The Troubling Link Between Middle-Aged Drinking And Dementia

If you're middle-aged, you might want to skip that second glass of wine, according to a set of new British health recommendations.

The National Institute For Health and Care Excellence has released recommendations intended to help prevent and delay the onset of age-related health problems, including dementia and other disabilities. 

Among the recommendations is for people between the ages of 40 and 64 to "reduce the amount they drink as much as possible." The recommendations cite a number of studies which tout the benefits of limiting alcohol, including greater longevity and a better quality of life with age.

The watchdog organizations's recommendations stress that while some health complications might be unavoidable due to injuries or genetics, there are steps people can take in midlife to help themselves age better. They say too much alcohol could up one's risk of developing dementia. The recommendations also urge people to quit smoking, start an exercise regimen and eat more health-consciously. 

"It is commonly thought that physical decline is an inevitable part of growing older, but this is not necessarily the case,” a spokesperson for NICE told The Guardian. “Changes in the way we live in midlife can bring real benefits."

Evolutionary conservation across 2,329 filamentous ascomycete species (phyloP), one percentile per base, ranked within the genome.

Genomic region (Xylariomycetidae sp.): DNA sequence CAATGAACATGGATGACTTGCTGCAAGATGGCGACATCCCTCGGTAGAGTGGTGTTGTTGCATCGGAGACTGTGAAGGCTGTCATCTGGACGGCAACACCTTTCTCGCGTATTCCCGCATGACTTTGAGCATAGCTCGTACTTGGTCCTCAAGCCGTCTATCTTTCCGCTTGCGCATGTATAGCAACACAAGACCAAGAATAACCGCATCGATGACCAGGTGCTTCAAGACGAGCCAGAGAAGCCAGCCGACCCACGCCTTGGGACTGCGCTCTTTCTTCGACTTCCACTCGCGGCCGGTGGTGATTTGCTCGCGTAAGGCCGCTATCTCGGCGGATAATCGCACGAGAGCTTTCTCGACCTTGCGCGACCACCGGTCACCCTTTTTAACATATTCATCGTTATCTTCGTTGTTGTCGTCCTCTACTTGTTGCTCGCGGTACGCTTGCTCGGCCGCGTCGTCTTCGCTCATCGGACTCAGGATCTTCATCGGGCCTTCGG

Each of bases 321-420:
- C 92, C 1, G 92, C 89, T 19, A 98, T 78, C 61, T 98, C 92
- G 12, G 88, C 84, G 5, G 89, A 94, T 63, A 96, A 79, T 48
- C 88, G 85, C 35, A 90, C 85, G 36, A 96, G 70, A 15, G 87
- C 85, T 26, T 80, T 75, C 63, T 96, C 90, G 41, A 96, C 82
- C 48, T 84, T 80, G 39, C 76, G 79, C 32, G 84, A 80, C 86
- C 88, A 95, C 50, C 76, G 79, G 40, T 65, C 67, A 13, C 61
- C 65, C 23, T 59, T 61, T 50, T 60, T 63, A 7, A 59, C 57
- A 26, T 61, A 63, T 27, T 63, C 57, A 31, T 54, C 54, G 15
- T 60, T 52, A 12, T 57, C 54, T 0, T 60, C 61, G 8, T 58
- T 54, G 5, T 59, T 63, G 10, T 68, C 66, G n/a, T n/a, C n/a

The organization hopes to make alcohol "less accessible, less affordable." Current National Health Service recommendations in the UK say men should limit their regular alcohol intake to no more than 2-4 units a day, and women just 2-3. A bottle of wine is considered 10 units, with a standard glass counting as just over two units. 

For more information on the link between dementia and drinking, go here.

Numerous studies have shown the benefits of other healthy habits -- such as exercise -- as we age. One 2013 study found that middle-aged men who exercised regularly slashed their risk of dementia and other cognitive decline by as much as 60 percent. Another study published last year showed people with healthy diets that included fruits, vegetables and fish had almost a 90 percent lower risk of dementia in the coming 14 years, than their unhealthy counterparts who had sugary, fatty diets. 

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